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Can mouse internal memory be infected by a virus?


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#1 Arstone112

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Posted 06 December 2010 - 08:04 PM

I am thinking of buying a gaming mouse which has internal memory that allows you to store profiles and such for gaming on the fly. I am concerned though that this may be a potential way to harbour unwanted viruses, i.e, format hard drive to get rid of virus, yet it still lingers on this mouse, waiting to be plugged back in on a clean PC. Would this be possible and is it a noteable reason to avoid purchasing something like this for security reasons?

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#2 Didier Stevens

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Posted 07 December 2010 - 04:39 AM

Can you provide more details, is the memory a USB stick?

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#3 ThunderZ

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Posted 07 December 2010 - 04:59 AM

I don`t believe the profiles are stored in the mouse in any way, shape, or form.

Gaming mice that allow the creation of profiles use programs that are installed along with the mouse. The profiles are stored on the hard drive along with the installed program and all other software.

#4 Platypus

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Posted 07 December 2010 - 05:50 AM

There are gaming mouse/keyboard systems with internal flash RAM to hold profiles.

Not having used them myself, I can't say whether any make the internal memory mountable as a USB mass storage drive. I do find some references of folk saying some Logitech models don't. That would make sense for the application, as the storage space is small, and is directly accessed by the driver.

If the storage does appear as a mass storage device, you'd need to take the same precautions as for any flash drive. If it doesn't, I'd suspect it's not impossible for it to be used as a vector for infection, but unlikely. Since the drivers to access the storage still have to be installed seperately (possibly from a flash drive or internet download), that would seem to be more likely and less difficult as a means of possible infection.

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#5 Didier Stevens

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Posted 07 December 2010 - 06:33 AM

If it doesn't, I'd suspect it's not impossible for it to be used as a vector for infection, but unlikely. Since the drivers to access the storage still have to be installed seperately (possibly from a flash drive or internet download), that would seem to be more likely and less difficult as a means of possible infection.


To be used as a vector, it must not only be possible for malware to store itself in the mouse's memory, but there must also be an auto-execution mechanism (by design or via a vulnerability), so that malware can execute automatically when you plug the mouse in a (clean) machine.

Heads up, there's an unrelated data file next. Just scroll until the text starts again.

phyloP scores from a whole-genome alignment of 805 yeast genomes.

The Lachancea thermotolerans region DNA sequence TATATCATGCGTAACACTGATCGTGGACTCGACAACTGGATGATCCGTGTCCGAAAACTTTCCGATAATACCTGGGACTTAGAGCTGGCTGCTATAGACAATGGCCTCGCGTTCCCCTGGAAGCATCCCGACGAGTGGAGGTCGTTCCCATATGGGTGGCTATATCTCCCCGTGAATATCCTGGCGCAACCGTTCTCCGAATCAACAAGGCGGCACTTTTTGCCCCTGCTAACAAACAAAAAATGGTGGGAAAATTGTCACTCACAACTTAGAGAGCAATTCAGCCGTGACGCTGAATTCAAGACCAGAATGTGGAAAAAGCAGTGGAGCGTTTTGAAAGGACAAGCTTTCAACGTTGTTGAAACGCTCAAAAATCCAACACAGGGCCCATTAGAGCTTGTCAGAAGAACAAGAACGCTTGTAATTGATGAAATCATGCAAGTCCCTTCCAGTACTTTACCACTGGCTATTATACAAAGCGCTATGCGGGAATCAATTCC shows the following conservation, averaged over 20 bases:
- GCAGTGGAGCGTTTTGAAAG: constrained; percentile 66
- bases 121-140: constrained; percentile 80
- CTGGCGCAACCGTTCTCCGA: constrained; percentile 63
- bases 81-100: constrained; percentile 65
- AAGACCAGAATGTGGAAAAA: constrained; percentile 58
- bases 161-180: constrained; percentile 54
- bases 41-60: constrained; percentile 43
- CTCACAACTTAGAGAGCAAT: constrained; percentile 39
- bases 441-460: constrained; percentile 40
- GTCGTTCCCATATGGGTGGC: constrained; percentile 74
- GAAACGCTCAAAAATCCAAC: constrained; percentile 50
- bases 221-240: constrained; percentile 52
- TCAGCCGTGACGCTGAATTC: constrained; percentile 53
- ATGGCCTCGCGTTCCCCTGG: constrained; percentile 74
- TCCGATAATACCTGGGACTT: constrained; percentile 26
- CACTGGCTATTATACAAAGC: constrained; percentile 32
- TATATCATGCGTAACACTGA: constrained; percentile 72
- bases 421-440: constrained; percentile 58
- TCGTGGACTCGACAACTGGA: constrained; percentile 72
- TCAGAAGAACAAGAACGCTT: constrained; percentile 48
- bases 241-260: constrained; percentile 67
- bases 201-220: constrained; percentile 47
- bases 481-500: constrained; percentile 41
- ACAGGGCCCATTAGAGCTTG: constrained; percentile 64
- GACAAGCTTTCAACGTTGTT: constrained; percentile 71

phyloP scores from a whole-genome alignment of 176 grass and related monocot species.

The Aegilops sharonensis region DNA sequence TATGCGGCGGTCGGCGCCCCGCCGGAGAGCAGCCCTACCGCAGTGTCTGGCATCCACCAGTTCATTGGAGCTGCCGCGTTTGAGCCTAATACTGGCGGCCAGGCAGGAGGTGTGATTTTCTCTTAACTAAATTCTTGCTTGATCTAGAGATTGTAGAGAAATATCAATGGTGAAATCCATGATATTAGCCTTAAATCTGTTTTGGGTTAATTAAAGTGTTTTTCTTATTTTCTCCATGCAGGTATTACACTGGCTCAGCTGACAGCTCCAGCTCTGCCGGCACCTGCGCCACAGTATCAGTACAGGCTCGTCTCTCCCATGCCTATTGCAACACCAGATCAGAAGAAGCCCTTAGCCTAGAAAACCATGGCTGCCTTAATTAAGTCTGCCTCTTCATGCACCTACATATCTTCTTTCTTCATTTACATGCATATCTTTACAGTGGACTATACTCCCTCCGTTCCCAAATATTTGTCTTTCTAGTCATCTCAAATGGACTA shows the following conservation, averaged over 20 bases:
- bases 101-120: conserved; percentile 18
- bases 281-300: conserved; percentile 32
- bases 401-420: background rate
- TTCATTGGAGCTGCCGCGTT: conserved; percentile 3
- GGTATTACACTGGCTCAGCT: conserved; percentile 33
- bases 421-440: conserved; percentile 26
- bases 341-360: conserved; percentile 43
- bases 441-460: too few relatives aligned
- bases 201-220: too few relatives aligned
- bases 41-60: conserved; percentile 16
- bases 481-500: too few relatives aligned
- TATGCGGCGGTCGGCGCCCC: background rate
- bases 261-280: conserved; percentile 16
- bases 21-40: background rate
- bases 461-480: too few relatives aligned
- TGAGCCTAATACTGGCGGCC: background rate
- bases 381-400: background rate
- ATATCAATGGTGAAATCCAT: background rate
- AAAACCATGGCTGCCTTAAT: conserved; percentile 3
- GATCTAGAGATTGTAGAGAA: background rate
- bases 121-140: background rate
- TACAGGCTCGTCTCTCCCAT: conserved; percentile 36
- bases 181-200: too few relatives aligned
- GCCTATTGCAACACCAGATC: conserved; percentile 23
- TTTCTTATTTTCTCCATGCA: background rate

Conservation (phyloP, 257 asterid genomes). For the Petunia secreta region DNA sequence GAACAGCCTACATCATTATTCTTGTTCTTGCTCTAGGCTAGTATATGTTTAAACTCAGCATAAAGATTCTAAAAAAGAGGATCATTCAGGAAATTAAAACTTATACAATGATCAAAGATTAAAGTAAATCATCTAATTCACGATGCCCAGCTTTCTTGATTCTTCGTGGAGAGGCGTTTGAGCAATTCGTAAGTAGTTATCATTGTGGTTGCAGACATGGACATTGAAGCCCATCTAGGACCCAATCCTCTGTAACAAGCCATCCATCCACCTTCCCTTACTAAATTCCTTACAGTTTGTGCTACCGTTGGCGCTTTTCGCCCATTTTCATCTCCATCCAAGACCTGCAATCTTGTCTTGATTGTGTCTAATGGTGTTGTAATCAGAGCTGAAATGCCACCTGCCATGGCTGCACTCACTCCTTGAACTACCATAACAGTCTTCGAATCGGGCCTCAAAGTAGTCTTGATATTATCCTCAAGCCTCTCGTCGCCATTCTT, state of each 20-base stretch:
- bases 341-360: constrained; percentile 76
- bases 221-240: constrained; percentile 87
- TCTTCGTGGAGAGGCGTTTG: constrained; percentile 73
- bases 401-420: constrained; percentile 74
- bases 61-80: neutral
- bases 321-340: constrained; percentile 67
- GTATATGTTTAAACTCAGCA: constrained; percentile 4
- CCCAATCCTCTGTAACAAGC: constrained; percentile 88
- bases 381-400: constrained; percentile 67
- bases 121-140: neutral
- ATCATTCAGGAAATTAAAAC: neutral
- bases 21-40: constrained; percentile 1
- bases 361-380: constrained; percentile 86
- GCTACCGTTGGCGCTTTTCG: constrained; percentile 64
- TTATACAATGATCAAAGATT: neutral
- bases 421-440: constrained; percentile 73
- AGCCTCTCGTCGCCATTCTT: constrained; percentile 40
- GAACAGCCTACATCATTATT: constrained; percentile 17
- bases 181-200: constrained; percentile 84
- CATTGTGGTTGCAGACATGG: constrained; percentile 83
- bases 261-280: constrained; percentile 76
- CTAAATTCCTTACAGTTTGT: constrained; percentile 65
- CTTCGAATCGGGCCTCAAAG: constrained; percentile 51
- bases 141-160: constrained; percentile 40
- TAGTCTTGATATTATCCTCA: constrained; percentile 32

IMHO, makes it even less likely, but it depends on the design.

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#6 Platypus

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Posted 07 December 2010 - 06:52 AM

I agree, DEP should make the prospect extremely unlikely, but I wasn't prepared to declare it impossible, otherwise someone who knows more than me might come along and explain why it is possible... :)

Personally I think the very limited scope (specialist gaming mice/keyboards) would hardly warrant the attention of malware developers anyway.

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#7 Didier Stevens

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Posted 07 December 2010 - 07:19 AM

Personally I think the very limited scope (specialist gaming mice/keyboards) would hardly warrant the attention of malware developers anyway.


You're probably right, but I'm not familiar at all with the gaming world and how popular these mice are.
But I do know malware authors are interested in gamers, cfr. password stealers targeting WoW and other games.

Didier Stevens
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#8 Platypus

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Posted 07 December 2010 - 07:40 AM

I do know malware authors are interested in gamers

Fair point.

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#9 ThunderZ

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Posted 07 December 2010 - 04:28 PM

There are gaming mouse/keyboard systems with internal flash RAM to hold profiles.


:o Learn something new every day.

Guess you can tell what a heavy Gamer I am. :whistle:

#10 Platypus

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Posted 07 December 2010 - 05:52 PM

The last computer game I actually played was Duke Nukem: Manhattan Project (2002 release).

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#11 Arstone112

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Posted 08 December 2010 - 12:09 AM

Well the product description of this mouse is that it has "On Board Memory". Is this the kind of thing that could harbour a virus?

#12 Platypus

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Posted 08 December 2010 - 01:53 AM

From the vague description they provide, I don't think we can decide. But unless its onboard memory appears as a mass storage drive, we feel it's extremely unlikely that a virus could be stored and more importantly activated from there.

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